• Never buy any medicines or treatments without seeking advice from a healthcare professional.
  • When registering to vote, tick the box to opt out of the ‘Edited’ register to prevent unsolicited marketing mail.
  • Sign up for the Mail Preference Service (opens in a new tab) to help reduce marketing letters or call 0845 703 4599 
  • Subscribe to the Fund Raising Preference Service (opens in a new tab) to end direct marketing contact from charities or call 0300 3033517
  • To stop unwanted catalogues contact the business directly and ask to be removed from their mailing list. Legally they must do this.

Telephone Scams

Computer Software Scams
  • A caller claiming to be from an official source tells you there is a problem or a virus on your computer. You are told to log into a website, but if you do, it will give the caller control over your computer, and access to your personal details.
Bank Scams
  • You are told there are suspicious transactions on your account and you need to transfer it to another account. You may be asked to phone the number on the back of your bank card to legitimise the call but the scammer is still connected and pretends to be your bank answering the call. Your money is transferred to the scammer’s bank account.
Amazon Scams
  • You receive an automated phone call saying you have opened an Amazon Prime account and to press '1' on your phone if you want to cancel a transaction. If you press 1 the call connects to a fraudster posing as Amazon customer services, seeking access to your computer to resolve it. Your personal information including passwords and bank account details are stolen.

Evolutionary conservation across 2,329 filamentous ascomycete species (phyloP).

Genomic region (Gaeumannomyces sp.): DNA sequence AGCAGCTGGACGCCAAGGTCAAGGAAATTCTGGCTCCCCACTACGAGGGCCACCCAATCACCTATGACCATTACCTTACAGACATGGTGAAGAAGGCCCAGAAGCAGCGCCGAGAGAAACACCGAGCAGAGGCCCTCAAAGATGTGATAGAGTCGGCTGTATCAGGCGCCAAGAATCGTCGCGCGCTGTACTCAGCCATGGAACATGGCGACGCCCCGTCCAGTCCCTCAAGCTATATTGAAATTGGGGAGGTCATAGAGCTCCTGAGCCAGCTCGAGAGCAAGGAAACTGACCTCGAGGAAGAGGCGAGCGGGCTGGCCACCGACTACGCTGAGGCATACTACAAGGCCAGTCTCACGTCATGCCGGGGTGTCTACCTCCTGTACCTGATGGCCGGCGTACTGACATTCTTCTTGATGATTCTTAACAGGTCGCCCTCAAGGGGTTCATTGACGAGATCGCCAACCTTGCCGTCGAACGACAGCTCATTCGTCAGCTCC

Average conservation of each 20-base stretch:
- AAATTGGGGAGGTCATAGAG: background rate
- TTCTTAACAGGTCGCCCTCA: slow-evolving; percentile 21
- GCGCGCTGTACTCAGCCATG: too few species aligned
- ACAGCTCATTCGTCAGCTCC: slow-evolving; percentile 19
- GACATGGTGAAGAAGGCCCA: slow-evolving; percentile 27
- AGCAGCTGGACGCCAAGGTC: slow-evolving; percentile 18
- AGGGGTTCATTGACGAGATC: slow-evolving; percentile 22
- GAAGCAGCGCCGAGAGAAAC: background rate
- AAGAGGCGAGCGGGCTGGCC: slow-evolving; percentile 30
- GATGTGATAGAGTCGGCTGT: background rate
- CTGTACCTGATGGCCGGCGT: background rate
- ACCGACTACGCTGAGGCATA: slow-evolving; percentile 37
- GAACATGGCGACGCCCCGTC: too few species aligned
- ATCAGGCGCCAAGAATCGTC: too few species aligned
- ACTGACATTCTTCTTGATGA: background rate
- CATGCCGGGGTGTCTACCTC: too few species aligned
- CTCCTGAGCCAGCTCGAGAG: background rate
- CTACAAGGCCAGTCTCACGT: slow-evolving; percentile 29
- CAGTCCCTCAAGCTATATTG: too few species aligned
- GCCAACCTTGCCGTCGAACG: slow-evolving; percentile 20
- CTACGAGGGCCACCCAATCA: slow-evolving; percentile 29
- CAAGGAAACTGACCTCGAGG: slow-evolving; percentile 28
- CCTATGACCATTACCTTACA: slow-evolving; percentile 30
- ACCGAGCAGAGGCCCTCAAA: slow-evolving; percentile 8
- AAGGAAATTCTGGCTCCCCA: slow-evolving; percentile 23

• Similar versions occur online claiming you have started a subscription or made a purchase.
  • Amazon will never ask you for personal information, to make payment outside its website or to access your device.
TV Licensing Scams
  • New TV licensing requirements came in to effect in August 2020, resulting in less people being eligible for a free tv licence. Scammers have taken advantage, contacting consumers by phone, text or email claiming they need to make an urgent payment, are entitled to a refund or a cheaper licence.
  • If you are unsure about a phonecall, do not provide personal details. For more details and advice go to TV Licensing (opens in a new tab) or phone 0300 555 0286.